ah man, we gotta wait til the end of april?
c'mon homer, throw us a bone...
O.k., you got your wish, only because the tank needs a trim badly, with rotala indica and ludwiga repens breaking the surface and beginning to grow immersed.
The Good: Plant growth has literally exploded. Pygme chain sword is totally choking out the tank as are the rotala indica and ludwiga repens. The otocat turned out to be the healthiest from any otocat that I have ever owned. I usually put a piece of microwaved zucchini in the tank for him(as you can see from the feeding clip) and like to remove within 24 hours to keep it from going soft and disintegrating in the water. That is difficult to do as he feeds off it 24/7 and usually consumes all of it within 24 hours. Lol, not even my Albino Bristlenose pleceo and Siamese Algae Eater combined with are 5 times the size of this guy can accomplish that same feat in my 40 gallon. There is always some zucchini left over in the 40 gallon when I remove the feeding clip. The cherry shrimp has given delivery to a bunch of babies and the tank is full of more cherry shrimp than I can count. They also seem to be enjoying feeding off the zucchini with the otocat. No cherry shrimp deaths to report and they seem to be healthy, active, and thriving so I take that to be a good sign.
The Bad: Stupid moss wall has bearly filled in if at all. And interestingly the java moss tied to rocks is not doing as well, but riccia tied to the rocks actually grew and did better than the java moss.
Below are some tank pictures.
O.k. so with the good and the bad, you had to know that there would have to be "the ugly." Well here it is.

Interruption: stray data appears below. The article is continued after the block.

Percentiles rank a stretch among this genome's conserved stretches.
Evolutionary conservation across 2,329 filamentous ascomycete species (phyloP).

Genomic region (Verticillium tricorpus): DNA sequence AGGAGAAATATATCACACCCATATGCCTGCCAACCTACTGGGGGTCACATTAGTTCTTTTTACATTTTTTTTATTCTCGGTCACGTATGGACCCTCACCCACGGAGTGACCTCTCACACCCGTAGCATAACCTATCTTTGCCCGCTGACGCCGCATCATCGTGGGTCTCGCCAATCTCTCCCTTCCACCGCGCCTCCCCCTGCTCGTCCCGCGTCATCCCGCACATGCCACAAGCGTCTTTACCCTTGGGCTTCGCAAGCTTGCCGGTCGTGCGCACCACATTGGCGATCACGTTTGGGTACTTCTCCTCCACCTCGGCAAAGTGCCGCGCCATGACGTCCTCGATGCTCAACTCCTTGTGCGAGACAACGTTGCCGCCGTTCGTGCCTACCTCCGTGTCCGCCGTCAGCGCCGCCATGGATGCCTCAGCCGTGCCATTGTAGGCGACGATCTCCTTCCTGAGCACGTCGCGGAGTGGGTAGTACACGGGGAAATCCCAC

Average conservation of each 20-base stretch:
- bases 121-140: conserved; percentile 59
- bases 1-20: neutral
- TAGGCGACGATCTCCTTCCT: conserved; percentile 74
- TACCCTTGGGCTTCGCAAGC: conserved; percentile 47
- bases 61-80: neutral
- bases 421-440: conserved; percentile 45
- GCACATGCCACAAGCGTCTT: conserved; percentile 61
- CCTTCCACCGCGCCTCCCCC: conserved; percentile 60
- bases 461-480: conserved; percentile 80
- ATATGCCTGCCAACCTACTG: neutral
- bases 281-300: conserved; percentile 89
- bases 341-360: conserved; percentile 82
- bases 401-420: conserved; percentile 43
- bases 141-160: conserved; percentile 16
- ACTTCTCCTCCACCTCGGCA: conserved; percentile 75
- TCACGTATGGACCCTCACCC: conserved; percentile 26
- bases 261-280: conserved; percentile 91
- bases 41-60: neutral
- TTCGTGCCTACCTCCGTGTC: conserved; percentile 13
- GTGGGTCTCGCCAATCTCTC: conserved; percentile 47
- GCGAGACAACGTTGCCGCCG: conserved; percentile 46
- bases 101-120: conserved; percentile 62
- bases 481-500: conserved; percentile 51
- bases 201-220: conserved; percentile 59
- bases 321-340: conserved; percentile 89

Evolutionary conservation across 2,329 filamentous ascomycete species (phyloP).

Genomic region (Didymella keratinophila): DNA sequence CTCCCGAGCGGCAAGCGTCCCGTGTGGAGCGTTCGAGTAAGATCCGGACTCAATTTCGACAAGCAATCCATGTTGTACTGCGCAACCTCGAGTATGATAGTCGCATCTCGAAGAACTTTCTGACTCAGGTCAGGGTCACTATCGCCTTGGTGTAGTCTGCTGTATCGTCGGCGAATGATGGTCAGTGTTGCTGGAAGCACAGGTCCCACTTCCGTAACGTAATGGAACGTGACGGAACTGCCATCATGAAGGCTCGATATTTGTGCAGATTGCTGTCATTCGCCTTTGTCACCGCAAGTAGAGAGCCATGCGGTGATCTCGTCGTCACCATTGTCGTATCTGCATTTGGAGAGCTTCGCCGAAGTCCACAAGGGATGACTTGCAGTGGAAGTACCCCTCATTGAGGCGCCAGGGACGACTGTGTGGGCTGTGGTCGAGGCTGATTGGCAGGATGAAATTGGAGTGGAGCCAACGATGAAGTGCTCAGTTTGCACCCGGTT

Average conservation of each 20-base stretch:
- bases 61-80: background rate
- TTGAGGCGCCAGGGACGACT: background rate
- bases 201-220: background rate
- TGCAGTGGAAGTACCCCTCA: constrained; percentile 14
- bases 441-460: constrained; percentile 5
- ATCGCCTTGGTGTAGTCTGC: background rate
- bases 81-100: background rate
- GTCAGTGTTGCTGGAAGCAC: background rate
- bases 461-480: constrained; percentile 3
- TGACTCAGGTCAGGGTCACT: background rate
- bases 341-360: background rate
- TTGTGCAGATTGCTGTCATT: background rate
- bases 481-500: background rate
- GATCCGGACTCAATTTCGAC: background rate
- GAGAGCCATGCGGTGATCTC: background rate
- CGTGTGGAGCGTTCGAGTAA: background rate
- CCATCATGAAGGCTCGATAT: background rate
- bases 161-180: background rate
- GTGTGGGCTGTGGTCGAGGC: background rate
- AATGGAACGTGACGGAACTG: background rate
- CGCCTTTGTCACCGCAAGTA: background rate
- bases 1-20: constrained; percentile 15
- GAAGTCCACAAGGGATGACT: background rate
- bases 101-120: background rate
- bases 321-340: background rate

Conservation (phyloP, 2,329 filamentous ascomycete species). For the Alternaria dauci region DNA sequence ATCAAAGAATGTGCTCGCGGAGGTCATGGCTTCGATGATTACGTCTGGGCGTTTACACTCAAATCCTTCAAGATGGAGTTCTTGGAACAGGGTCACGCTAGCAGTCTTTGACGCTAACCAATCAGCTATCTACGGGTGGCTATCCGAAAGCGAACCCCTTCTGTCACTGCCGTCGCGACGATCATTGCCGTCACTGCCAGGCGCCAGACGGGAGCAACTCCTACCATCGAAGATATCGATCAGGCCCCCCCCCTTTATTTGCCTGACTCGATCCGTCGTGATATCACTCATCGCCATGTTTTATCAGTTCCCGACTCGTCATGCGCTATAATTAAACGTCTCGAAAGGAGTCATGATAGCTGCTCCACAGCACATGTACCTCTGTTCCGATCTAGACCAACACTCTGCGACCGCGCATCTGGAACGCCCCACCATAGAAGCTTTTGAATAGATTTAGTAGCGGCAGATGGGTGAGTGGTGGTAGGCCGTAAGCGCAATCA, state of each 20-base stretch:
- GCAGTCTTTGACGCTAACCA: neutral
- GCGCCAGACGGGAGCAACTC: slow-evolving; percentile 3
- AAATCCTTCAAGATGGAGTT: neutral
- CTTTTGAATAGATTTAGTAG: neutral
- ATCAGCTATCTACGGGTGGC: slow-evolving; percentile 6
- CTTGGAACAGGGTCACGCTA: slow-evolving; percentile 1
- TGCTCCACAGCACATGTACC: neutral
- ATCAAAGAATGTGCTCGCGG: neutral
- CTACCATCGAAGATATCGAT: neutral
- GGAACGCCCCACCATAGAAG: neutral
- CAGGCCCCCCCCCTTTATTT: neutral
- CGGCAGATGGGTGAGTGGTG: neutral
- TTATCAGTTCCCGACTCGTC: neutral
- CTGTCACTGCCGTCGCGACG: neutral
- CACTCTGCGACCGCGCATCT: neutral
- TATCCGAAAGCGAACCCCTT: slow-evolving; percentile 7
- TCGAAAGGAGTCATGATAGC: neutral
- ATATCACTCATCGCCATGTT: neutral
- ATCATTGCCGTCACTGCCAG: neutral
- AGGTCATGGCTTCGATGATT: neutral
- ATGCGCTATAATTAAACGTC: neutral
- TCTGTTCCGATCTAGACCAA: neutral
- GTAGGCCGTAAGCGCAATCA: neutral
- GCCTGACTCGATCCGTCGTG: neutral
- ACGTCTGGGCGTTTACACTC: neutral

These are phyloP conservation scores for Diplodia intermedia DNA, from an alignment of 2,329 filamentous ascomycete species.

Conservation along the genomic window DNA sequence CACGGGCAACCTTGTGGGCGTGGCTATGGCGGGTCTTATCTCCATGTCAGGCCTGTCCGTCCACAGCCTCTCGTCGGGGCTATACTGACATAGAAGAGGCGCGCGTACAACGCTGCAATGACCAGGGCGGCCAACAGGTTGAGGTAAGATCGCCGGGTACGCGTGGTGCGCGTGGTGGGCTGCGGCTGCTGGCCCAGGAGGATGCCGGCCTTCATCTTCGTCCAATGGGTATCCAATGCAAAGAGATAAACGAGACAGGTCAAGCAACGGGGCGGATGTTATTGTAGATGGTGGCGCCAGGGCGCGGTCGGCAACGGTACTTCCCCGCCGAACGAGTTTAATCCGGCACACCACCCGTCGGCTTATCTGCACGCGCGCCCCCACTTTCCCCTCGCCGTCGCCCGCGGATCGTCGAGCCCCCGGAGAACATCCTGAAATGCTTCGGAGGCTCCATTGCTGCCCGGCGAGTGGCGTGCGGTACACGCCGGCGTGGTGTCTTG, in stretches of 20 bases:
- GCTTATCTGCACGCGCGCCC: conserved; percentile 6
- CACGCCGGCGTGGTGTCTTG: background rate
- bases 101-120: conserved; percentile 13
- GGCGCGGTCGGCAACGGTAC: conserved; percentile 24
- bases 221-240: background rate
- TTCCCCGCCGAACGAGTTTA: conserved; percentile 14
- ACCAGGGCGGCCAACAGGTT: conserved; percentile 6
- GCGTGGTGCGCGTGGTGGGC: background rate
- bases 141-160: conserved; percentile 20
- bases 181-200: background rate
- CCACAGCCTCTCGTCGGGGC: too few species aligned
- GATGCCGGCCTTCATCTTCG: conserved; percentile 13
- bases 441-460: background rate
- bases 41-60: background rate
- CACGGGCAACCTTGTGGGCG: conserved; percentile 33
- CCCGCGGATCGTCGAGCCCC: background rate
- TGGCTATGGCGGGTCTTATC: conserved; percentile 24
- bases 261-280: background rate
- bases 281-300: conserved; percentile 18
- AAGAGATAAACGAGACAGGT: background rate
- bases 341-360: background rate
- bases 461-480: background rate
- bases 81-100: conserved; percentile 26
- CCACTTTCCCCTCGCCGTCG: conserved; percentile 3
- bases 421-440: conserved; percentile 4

The Ugly: There was a breakout of diatom algae approximately 4 weeks after the tank set up, which the otocat pretty much consumed. However, there were blotches of brown diatom looking algae that the otocat seemed to ignore. On closer inspection, this algae is similar to green dust algae but it is brown and caked onto the areas of the tank wall like hard water stains as per pictures below. Unlike diatom algae it does not easily wipe off. I have never seen anything like this in any tank that I have ever set up.
So what now, well the experiment will continue I will have to trim as the growth is totally out of the hand. With the algae, there are a couple of options. Leave things as they are and hope it goes away on its own, or as per picture below use this algae fighter since the tank is plastic using a credit card to scrape off the algae is not an option.
The good thing about the algae is that it is isolated on only a few sections of the tank and has not spread since it formed, which leads me to believe that it must be an artifact of a change that the tank underwent and once scraped off it will not rematerialize.